Here is what she said that first blew me away, but in the end made me realize that THIS was the faith message I had been hearing all of my life from my own personal interactions with God. This perspective was also something I could never begin to allow myself to articulate because my own religious boxes would not be able to contain it.

“Even when marriage has been defined as a union between a man and just one woman, its purposes were not always what we might assume today. In the early years of Western civilization, men and women married each other mostly for the purpose of physical safety. In the time before organized states, the wild B.C. days of the Fertile Crescent, the fundamental working unit of society was the family. From the family came all your basic social welfare needs–not just companionship and procreation, but also food, housing, education, religious guidance, medical care, and, perhaps most importantly, defense.”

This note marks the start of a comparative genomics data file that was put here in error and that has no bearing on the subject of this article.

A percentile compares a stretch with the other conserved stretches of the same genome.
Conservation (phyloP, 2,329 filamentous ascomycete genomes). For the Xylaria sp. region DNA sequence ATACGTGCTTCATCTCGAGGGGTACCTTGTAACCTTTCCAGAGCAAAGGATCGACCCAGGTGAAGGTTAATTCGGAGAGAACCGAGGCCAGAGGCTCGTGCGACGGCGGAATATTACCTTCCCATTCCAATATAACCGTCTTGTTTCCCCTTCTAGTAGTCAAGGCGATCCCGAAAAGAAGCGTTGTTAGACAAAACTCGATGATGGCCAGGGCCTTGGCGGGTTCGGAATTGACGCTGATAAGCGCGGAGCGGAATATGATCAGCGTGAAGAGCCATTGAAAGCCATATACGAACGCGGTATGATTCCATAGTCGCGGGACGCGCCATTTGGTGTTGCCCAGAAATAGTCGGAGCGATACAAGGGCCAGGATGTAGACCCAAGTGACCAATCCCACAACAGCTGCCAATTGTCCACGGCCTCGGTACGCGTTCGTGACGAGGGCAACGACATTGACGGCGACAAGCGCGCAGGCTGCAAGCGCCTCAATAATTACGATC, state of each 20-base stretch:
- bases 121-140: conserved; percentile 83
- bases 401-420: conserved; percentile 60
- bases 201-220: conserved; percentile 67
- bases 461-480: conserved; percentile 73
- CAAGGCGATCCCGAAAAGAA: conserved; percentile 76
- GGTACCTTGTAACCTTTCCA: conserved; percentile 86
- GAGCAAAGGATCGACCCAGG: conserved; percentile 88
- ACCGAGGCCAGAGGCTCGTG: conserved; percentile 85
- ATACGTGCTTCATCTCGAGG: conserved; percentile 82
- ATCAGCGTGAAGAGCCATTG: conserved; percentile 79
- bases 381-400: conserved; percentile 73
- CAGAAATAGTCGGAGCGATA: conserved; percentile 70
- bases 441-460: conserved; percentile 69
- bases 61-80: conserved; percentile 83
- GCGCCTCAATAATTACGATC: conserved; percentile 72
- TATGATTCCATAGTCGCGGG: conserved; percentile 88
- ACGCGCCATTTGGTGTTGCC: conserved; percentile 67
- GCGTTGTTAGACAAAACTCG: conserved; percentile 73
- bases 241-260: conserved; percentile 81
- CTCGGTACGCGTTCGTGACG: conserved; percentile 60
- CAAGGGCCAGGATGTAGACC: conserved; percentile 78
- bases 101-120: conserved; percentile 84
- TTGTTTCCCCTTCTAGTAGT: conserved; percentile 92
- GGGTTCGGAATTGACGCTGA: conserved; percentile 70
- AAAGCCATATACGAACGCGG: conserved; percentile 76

“Those extended families grew into tribes, and those tribes became kingdoms, and those kingdoms emerged into dynasties, and those dynasties fought each other in savage wars of conquest and genocide. The early Hebrews emerged from exactly this system, which is why the Old Testament is such a family-centric, stranger-abhoring, genealogical extravaganza–rife with tales of patriarchs, matriarchs, brothers, sisters, heirs, and other miscellaneous kin. …the driving narrative always concerns the progress and tribulations of the bloodline, and marriage was central to the perpetuation of that story.”